LePage suggests dressing up laminate countertops with wood or stainless steel edging for a custom look. He also likes to create counters by repurposing salvaged materials such as stone, stainless steel or wood.

Consider Tiles over Slabs
For those who love the look of natural stone like granite, marble, and even alabaster, tiles are typically more affordable than the bigger, thicker slabs that must be custom cut to fit. Ranging in size from petite mosaics to 12-inch squares to even larger rectangles, and available in a seemingly unlimited variety of colors and patterns, stone tiles are a versatile option for counters, floors, backsplashes and elsewhere. Again, there are almost endless mixing and matching options, with the luxe-looking natural stone employed sparingly as accents, borders, or to create a pattern in a surface otherwise dominated by wood, ceramic tile, or another less expensive material.

DIY Your Backsplash
The backsplash can be a place to let your imagination—and your do-it-yourself chops—run wild. Applied to the walls, sheet metal such as copper, galvanized aluminum, stainless steel or traditional tin ceiling panels can add a touch of bling to the room. LePage likes using broken colored glass for a lively and nontraditional backsplash mosaic. Or recycle your broken pottery shards, tile scraps, and other ceramic odds and ends into a pique assiette pattern, reminiscent of the playful works of the Catalan architect Antoni Gaudi.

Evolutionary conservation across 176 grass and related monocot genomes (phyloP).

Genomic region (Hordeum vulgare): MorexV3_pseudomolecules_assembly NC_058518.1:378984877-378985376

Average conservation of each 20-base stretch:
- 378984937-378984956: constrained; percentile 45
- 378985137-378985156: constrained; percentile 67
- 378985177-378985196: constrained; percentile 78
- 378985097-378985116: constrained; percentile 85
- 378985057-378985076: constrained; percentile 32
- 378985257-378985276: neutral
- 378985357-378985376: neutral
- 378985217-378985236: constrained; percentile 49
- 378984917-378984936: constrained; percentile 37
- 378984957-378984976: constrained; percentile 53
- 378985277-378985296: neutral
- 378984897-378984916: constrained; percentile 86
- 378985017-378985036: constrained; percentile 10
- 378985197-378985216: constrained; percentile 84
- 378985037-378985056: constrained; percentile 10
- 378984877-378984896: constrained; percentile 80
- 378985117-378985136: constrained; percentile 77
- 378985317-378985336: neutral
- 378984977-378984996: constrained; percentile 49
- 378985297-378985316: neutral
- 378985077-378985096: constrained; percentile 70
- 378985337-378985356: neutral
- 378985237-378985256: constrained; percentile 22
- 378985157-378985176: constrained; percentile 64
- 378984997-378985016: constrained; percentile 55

With a combination of careful shopping, imagination, flexibility and creativity, you can plan your way to an affordable new kitchen.


Weekend Projects: Kitchen Countertops the DIY Way

Subject to wear and tear day in and day out, kitchen countertops must be updated eventually. With DIY countertops, homeowners enjoy not only savings, but one-of-a-kind results.

No matter where you live, a Chicago apartment or a rural Montana ranch, kitchen counters see a great deal of wear and tear. It’s only a matter of time before they must be refurbished or replaced. While even experienced remodelers have been known to shy away from countertop installation, we can think of at least two reasons to try tackling this project yourself: money savings and one-of-a-kind results. Scroll down to see five affordable and creative ways in which homeowners like you have handled DIY countertops successfully, and with flair.

 

1. OPT FOR AN OLD DOOR

DIY Countertops - Door Counter

Photo: themustardceilingblog.com

Have you heard the one about The Mustard Ceiling turning three oak doors into a gorgeous countertop for $100? There’s no punchline—they actually did it. Using the preexisting laminate as a template, the couple cut the doors to shape, before sanding and staining them for a rough-hewn yet refined look.

 

2. GO STAINLESS

DIY Countertops - Stainless Steel

Photo: christonium.com

Opinions are divided over stainless steel. Some say it’s chic and easy to clean; others insist that it scratches too easily and is appropriate only for utility spaces like the laundry room. One thing is for certain: it’s not cheap. That said, The Home Project managed to install stainless steel DIY countertops for under $500!

 

3. CHOOSE CONCRETE

DIY Countertops - Concrete

Photo: imperfectlypolished.com